April 10, 2006
Student designers at Tulane University are using newly learned skills to bring smiles to cancer patients at Children's Hospital in New Orleans. The youthful patients have been receiving unique tote bags designed and sewn by the students in a costume lab offered by the theater and dance department.
"Making the tote bags is the final project in the entry-level costume lab," says Elsa Dimitriadis, costume shop supervisor for the department.
Dimitriadis teaches all of the department's costume design and construction courses and labs. In addition, she supervises the work of several graduate students and a number of work-study students in the costume shop. Students interested in exploring costume design generally come in unskilled, according to Dimitriadis.
"I teach them a lab that begins at the very beginning with hand sewing, then progresses through machine sewing and finally industrial techniques," she says. "We learn basic dying and distressing skills to make clothes that look as if they've been worn. We'll do different dye techniques, depending on whether the designer wants something particular, a design or pattern or that sort of thing."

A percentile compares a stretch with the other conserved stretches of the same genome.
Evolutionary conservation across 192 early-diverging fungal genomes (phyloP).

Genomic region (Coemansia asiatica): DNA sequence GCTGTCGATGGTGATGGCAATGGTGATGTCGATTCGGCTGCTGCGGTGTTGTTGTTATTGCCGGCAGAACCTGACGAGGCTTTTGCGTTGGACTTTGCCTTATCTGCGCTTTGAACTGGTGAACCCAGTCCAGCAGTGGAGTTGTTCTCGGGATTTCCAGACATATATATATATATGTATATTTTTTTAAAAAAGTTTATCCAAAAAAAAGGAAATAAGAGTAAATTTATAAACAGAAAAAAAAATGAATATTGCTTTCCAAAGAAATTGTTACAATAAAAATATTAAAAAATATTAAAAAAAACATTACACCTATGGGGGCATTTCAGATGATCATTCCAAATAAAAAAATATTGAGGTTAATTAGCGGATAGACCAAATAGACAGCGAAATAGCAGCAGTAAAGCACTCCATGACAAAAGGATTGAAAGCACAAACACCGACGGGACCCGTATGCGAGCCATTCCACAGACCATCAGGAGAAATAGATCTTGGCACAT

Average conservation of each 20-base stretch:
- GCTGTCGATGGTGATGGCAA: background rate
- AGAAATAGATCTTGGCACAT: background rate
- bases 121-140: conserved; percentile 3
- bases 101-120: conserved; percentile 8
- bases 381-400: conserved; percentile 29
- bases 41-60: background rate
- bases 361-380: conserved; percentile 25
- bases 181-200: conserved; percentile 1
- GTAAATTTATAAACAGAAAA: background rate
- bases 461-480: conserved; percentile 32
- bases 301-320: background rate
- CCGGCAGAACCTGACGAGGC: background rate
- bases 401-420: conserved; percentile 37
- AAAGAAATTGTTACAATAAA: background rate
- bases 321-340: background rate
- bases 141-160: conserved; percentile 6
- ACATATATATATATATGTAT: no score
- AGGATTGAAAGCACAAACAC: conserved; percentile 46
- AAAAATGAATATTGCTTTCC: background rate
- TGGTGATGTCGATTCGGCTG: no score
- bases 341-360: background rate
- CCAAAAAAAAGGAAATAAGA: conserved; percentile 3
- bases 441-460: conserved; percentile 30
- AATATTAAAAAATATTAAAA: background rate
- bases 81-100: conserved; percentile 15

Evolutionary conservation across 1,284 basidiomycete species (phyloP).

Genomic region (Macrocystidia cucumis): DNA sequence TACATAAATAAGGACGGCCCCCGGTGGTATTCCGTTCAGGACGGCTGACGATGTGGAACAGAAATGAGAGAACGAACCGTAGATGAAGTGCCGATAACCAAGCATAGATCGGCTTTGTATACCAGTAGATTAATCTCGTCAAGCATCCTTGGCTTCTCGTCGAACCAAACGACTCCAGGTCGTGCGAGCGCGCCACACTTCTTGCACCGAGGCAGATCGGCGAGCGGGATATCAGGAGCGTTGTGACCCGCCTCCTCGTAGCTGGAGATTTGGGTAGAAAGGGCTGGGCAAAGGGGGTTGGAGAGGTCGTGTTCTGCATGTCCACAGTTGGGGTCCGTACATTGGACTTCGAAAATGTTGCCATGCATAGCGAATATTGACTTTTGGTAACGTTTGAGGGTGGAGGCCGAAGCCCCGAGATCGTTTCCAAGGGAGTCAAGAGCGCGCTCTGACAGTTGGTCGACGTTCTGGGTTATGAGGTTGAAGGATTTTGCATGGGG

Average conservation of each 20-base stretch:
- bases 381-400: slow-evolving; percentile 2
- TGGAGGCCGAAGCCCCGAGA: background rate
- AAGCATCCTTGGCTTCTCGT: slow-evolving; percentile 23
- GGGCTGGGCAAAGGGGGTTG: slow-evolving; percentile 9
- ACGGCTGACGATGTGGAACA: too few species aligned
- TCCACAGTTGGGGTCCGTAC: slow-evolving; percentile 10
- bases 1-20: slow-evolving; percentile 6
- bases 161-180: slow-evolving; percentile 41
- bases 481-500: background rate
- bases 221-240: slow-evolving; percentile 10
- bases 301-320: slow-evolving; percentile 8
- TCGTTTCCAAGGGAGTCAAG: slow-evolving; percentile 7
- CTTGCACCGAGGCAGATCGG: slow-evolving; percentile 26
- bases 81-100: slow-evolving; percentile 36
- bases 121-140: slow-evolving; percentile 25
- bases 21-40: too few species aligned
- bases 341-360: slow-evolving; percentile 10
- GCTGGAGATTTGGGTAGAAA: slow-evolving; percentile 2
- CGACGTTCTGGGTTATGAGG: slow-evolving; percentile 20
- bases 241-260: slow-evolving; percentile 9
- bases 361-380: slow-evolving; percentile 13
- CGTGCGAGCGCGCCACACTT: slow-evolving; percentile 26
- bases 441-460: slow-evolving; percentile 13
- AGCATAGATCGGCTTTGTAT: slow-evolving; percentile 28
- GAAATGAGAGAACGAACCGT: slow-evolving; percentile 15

As part of their coursework, students in the classes design and sew the costumes used for all theater and dance department performances and plays.
"I work with the designers and make sure the shop builds exactly what they need," says Dimitriadis. At the end of the entry-level costume labs, Dimitriadis ordinarily assigns students a final project, usually designing and sewing a personal item. "Then I thought, why not have them build something that uses the skills they have accrued in the lab, but that will ultimately go to a good cause?" says Dimitriadis.
She inquired at Children's Hospital to find out what sort of things they would want. "Apparently babies get a lot of the attention," says Dimitriadis. "People make blankets and baby booties and things like that, but they don't always think of the older children. So we're making tote bags for them, and we're making them in a variety of styles, both for boys and girls."
The students have a lot of fun with their designs, according to Dimitriadis.
"The students choose their own fabric and trim, and they build it from scratch," she says. "The tote bags are lined, and they have pockets. That way the children can put various things that they have collected at the hospital in them."
"The students personalize their work with a label inside that says 'Hand sewn by ...' so the child knows that somebody spent some time thinking about them," says Dimitriadis. "It's wonderful to see the thought and the care the students put into the project, because they know it's going to somebody who will really appreciate it."
Tulane University, New Orleans, LA 70118 504-865-5000 email@example.com